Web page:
The error, though, is in asking the wrong question. The right question is "How can we ensure that girls and women can realize their deepest desires?" In the Christian spiritual tradition, that question can also be rendered as this: "how can we insure that girls and women can become the people that God has created them to be?"

Many forms of modern feminism assume male sexuality as a given, and want women to catch up to it. I want to reverse the movement: instead of wanting women to catch up to male patterns of sexual expression—expressions which are themselves often artificially inflated because of consumer driven desire—we ought to be wanting to release both men and women from false desires for sex and power. The freedom of women is not to be found in sexual autonomy. In fact, the freedom of men isn't in sexual autonomy either, because such an idea removes sex from the context of interpersonal love and family-making. When sex is about power rather than self-transcendence in love, people get hurt.

Instead, freedom consists in the cultivation of a life lived in practicing love. Love is what moves us to realize our deepest desires, to be who God has created us to be, to reach for great and noble goals, to serve purposes greater than ourselves, to stretch our notions of ourselves beyond what we are capable of imagining in our limited, small worlds.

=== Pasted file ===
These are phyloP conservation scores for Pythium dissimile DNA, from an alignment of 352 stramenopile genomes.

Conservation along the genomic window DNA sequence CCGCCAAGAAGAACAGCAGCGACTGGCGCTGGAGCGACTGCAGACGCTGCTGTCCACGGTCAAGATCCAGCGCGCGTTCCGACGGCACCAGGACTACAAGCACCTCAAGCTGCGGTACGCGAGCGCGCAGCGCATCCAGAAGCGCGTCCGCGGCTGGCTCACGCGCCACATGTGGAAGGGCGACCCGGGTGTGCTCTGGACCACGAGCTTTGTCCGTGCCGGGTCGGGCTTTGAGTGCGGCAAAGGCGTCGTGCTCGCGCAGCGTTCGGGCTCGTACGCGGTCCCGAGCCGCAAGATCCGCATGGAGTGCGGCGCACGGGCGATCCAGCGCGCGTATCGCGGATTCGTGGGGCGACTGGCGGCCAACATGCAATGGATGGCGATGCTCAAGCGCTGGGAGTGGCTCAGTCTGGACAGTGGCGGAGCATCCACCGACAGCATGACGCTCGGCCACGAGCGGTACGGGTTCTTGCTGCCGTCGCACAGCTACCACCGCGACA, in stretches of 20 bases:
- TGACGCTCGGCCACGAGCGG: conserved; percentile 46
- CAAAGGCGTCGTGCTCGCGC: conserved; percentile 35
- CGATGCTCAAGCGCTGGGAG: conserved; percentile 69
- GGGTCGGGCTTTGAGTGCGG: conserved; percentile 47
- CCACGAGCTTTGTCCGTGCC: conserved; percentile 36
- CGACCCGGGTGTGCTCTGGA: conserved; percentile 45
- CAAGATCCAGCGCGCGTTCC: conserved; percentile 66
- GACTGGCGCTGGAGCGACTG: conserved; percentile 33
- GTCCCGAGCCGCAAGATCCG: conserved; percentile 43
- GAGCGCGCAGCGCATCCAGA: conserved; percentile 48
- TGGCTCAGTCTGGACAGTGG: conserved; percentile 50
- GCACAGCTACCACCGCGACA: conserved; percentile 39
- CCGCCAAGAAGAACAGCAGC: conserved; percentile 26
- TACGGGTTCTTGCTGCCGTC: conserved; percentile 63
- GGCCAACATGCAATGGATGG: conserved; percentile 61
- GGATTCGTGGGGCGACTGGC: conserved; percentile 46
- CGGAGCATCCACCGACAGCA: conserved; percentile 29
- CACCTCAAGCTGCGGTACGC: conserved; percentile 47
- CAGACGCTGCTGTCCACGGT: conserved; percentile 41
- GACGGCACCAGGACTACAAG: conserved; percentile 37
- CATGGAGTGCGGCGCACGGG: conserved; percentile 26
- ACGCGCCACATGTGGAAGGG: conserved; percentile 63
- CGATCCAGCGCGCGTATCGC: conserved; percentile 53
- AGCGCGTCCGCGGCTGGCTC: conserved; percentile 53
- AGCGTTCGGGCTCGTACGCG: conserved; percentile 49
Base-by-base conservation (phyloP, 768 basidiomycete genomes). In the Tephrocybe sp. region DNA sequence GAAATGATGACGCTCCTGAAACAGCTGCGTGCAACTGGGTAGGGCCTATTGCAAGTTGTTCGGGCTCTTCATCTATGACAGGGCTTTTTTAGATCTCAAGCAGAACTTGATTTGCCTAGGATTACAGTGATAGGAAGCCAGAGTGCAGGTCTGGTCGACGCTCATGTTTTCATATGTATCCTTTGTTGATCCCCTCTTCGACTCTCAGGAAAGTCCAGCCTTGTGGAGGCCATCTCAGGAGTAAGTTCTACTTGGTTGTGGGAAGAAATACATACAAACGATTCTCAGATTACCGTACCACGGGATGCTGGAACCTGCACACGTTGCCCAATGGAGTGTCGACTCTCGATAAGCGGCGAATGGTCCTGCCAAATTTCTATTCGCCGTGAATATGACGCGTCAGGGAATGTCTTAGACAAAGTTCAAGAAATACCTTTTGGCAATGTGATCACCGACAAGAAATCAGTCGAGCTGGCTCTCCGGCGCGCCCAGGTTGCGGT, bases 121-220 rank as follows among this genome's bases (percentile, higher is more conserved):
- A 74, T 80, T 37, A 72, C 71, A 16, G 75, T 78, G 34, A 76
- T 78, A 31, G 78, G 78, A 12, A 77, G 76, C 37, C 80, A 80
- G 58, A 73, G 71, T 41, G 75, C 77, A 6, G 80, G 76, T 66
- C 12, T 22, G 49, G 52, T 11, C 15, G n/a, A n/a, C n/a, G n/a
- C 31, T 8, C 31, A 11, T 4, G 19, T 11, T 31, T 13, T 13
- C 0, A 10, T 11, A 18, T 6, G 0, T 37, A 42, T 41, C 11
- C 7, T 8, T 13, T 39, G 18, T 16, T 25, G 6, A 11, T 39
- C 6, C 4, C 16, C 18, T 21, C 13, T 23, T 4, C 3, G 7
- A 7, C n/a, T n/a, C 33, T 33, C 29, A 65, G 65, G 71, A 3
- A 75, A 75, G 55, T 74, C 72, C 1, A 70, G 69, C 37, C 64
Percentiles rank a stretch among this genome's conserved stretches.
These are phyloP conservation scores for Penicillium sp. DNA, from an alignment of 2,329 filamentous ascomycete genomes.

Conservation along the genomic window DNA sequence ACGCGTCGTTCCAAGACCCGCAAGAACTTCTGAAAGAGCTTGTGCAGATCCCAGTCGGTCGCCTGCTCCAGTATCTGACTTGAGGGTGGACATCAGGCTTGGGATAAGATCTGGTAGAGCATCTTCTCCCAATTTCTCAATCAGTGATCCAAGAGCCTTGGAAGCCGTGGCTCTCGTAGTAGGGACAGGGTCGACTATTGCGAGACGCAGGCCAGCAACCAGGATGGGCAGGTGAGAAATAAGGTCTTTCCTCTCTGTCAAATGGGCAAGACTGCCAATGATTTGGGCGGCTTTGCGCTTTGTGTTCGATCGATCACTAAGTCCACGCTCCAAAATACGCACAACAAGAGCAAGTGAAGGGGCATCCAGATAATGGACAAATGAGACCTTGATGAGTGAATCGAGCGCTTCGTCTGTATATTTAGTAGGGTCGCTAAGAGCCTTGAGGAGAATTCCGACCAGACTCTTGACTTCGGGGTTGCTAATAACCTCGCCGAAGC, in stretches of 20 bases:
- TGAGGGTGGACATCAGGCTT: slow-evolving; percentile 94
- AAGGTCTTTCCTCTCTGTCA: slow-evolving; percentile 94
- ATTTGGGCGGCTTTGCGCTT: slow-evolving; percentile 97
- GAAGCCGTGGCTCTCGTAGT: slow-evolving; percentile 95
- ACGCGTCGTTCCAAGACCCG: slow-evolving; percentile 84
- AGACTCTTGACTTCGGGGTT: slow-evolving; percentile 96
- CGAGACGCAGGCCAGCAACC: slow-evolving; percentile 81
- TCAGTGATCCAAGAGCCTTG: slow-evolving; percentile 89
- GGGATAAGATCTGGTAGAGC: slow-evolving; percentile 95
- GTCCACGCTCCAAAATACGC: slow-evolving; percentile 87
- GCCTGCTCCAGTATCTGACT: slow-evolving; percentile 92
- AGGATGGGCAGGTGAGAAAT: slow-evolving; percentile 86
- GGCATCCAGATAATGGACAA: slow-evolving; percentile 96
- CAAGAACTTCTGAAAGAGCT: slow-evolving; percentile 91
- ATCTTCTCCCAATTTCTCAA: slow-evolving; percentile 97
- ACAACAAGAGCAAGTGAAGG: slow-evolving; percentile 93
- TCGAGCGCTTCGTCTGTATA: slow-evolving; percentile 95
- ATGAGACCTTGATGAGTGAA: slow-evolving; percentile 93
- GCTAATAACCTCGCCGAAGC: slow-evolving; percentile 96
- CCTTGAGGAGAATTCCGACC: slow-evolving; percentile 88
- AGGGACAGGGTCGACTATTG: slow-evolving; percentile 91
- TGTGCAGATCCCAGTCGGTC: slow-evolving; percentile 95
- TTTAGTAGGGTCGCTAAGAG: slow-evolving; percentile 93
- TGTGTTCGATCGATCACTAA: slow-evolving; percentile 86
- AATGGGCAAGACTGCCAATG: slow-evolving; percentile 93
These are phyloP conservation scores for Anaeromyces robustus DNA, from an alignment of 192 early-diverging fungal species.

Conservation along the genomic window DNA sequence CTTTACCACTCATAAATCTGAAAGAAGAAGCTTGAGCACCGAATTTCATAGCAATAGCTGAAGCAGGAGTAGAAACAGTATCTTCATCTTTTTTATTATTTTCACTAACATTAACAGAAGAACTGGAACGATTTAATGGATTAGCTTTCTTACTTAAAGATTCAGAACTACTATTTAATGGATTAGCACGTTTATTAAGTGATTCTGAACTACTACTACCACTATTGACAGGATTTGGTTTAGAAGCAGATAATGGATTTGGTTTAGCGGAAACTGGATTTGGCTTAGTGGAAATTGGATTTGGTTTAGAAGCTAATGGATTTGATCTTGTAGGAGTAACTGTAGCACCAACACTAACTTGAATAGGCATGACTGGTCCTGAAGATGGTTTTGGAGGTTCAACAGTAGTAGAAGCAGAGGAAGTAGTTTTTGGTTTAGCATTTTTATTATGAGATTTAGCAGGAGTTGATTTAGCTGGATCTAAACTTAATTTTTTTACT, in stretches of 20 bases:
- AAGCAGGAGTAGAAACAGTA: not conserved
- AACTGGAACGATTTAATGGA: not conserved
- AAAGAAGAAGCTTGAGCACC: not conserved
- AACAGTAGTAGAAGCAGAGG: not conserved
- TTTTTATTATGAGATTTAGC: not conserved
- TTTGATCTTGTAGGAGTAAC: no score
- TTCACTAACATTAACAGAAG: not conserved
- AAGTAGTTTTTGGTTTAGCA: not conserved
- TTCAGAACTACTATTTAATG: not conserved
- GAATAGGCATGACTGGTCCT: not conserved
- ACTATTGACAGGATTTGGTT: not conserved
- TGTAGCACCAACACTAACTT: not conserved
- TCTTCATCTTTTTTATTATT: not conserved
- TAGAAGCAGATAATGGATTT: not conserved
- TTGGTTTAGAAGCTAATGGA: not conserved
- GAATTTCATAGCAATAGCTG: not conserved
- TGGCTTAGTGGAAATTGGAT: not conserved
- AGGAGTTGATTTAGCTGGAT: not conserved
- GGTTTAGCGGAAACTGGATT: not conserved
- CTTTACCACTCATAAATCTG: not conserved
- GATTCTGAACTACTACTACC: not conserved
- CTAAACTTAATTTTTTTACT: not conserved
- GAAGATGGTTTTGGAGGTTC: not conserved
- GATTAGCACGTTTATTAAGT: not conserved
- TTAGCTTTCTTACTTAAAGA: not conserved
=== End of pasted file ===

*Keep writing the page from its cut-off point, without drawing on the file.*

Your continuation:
I know this firsthand. Around me every day for the past couple of weeks I've been surrounded by a group of people, mostly girls and women, whose lives have been transformed by generous love. I have spoken with nannies in obscure Chinese orphanages who have labored tirelessly to save orphaned girls. I have heard countless stories of parents, mostly Moms but also many Dads, whose lives have been turned inside out because of love for their Chinese daughters. I have spoken with girls of various ages, some now knocking on the door of college, who began lives on the other side of the world and who have forged identities amidst questions of heritage, race, language, and family ties.

My kind of feminism is not the kind that is predicated on girls and women imitating the worst patterns of some men. Rather, it is the kind that looks like passionate advocacy on behalf of girls and women whom God has created as daughters, sisters, friends, mothers, grandmothers; as students, professionals, workers, artists--but always as people whose desires point them toward their deepest joy. My kind of feminism recognizes that for some, their desires point them toward a profession; others, toward a family; others, elsewhere. In a word: my kind of feminism is rooted in the discernment of vocation, asking how our families, communities, government policies enable girls and women to grow in love.

Read more from Tim Muldoon's series on Sex and Christianity.

  1. Part 1: Sex and Christianity
  2. Part 2: The Sexual Divide
  3. Part 3: Two Sexual Myths
  4. Part 5: Why Are Catholics Obsessed With Sex?